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Management Center Configuration Tool

The Management Center Configuration Tool (hz-mc conf) is a command line tool that allows you to automate processes that require configuring Management Center, without using the UI.

This tool makes changes to the configuration settings in the hazelcast-mc directory of the user’s home directory. As a result, the tool must be used on the same device as the Management Center web application is deployed and Management Center must not be running while using the tool.

Getting Started

To use the hz-mc conf tool, execute the hz-mc conf command in the bin/ directory of the Management Center distribution. This command is available as a shell script (hz-mc conf) for Linux and Mac or a batch file (mc-conf.bat) for Windows.

  1. Make sure that Management Center is not running.

    You cannot use this tool while Management Center is running.

  2. To see all available commands, execute the hz-mc conf command with no additional arguments.

    • Linux and Mac

    • Windows

    hz-mc conf
    If you’ve set a non-default home directory with the hazelcast.mc.home property, you must provide the path to the home directory with the -H or --home options.
  3. To see documentation for a specific command, enter the command, followed by the -h flag.

    • Linux and Mac

    • Windows

    hz-mc conf user -h
    mc-conf.bat user -h
  4. To see documentation for a specific task, enter the command, followed by the task and the -h flag.

    • Linux and Mac

    • Windows

    hz-mc conf user create -h
    mc-conf.bat user create -h


The hz-mc conf tool comes with the following commands. Each command includes tasks that you can execute.

Command Description


Manage cluster connections. See Connecting to a Cluster with the hz-mc conf Tool.


Manage users in the default security provider. See Local Security Provider


Manage the LDAP security provider. See LDAP


Manage the Active Directory security provider. See Active Directory


Manage the JAAS security provider. See JAAS


Manage the OpenID Connect security provider. See OpenID Connect


Manage the SAML security provider. See SAML


Manage security providers. See Switching to a New Security Provider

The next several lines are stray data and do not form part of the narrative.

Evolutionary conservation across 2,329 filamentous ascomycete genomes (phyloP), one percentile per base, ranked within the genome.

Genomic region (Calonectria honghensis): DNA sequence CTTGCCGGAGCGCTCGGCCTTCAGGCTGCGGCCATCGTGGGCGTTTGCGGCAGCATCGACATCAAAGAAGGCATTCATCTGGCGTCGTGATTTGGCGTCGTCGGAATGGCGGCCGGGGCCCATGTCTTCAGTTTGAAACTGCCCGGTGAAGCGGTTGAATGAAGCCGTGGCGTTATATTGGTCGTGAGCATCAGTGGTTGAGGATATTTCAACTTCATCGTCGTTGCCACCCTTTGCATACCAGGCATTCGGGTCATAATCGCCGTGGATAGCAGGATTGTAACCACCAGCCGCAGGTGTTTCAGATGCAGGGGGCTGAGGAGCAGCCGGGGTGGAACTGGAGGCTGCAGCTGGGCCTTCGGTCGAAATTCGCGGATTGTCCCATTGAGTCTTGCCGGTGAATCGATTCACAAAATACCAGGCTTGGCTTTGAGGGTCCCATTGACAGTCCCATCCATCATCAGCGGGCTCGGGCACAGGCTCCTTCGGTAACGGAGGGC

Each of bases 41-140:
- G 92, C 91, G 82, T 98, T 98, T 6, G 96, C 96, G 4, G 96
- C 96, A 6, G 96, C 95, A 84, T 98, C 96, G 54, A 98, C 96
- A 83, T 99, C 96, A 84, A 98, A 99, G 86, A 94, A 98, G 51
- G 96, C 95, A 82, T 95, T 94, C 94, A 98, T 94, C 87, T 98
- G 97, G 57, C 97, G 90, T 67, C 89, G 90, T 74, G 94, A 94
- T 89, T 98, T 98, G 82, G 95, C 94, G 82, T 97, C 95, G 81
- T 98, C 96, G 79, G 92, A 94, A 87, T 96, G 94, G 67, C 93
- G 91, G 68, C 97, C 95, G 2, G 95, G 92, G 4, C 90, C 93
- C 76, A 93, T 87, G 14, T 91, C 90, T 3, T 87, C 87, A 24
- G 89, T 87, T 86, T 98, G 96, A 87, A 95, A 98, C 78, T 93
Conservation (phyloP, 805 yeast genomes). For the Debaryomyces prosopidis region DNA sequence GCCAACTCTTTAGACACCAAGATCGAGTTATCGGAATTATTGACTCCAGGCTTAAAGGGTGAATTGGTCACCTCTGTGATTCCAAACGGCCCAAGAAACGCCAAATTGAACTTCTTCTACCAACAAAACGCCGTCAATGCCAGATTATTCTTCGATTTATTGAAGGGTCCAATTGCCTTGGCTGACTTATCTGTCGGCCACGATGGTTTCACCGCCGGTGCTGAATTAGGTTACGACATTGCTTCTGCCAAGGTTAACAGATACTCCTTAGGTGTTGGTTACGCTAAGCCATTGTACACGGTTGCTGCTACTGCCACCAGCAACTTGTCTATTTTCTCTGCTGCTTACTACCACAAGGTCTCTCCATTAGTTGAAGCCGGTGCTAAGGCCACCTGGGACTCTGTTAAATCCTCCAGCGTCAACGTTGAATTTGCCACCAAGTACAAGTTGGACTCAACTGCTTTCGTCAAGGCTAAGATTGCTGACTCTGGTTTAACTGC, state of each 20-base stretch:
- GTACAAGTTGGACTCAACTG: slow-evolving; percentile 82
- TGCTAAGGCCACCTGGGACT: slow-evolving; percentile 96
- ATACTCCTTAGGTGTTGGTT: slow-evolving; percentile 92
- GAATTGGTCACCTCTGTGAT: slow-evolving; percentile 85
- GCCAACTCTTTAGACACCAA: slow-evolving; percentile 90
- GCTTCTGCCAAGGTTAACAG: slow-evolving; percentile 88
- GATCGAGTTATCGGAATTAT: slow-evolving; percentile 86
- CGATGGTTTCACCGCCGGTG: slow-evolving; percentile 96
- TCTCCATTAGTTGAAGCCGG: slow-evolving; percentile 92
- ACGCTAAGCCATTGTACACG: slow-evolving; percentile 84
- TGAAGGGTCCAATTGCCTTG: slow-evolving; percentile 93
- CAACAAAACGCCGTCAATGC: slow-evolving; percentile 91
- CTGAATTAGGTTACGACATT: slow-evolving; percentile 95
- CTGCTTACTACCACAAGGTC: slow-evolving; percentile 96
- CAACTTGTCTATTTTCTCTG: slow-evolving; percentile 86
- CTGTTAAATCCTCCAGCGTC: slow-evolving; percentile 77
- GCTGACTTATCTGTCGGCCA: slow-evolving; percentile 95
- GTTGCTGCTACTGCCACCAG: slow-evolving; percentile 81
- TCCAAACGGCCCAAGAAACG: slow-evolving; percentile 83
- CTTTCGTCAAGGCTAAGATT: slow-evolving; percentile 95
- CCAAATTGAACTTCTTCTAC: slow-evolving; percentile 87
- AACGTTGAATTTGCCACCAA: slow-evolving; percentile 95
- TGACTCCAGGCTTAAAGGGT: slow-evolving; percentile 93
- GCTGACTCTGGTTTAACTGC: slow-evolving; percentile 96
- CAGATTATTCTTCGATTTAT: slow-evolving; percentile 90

Change settings in Management Center.


Read settings from Management Center.


Manage the dev mode security provider. See Dev Mode

Skipping the Check for a Lock File

When you execute hz-mc conf or mc-conf.bat, the script checks if Management Center is running by looking for a lock file called mc.lock in the Management Center home directory. If the mc.lock file is found, the script exits with an error. You can disable this check by starting Management Center with the hazelcast.mc.lock.skip property.

export JAVA_OPTS='-Dhazelcast.mc.lock.skip=true'
hz-mc conf ...

This property can be useful when you run Management Center on Kubernetes, and the home directory is on a mounted persistent volume. In this case when Kubernetes restarts the container for any reason, the mc.lock file won’t be deleted, therefore the next startup will be prevented due to the lock file.

Hiding Sensitive Configuration in the UI

The set sensitive-properties task configures the sensitive properties that must not be shown in plain text in Management Center. --hidden-properties is a comma-separated list of member properties to be hidden in the member properties. --masked-config-properties is a comma-separated list of XPath expressions in the member configuration to be masked.

Secure Interactive Prompt for Passwords

By default, passwords are displayed in the console as you type. If you want to hide your password from the console, you can use a secure interactive prompt.

To use a secure interactive prompt, enter the password option without providing a value. For example, instead of --password=<password>, use --password.

When you use the --password option without providing a value, you will get a prompt to enter a value on the console.

hz-mc conf user update-password --username=admin --password
Enter value for --password (Password for the user record. Provide value directly,
or use without value to enter securely with interactive prompt.): ********
Successfully changed password for user 'admin'.

As you see in the above example, the password input is not echoed to the console since it is provided with the secure interactive mode.

Argument Files

When an argument beginning with the character @ is encountered, it is treated as a path leading to a text file. The contents of that file are automatically expanded into the current task. An example of the argument file usage is shown below.

hz-mc conf user update-password @arg-file.txt
Successfully changed password for user 'admin'.
cat arg-file.txt
--username=admin --password=mnb3c4s0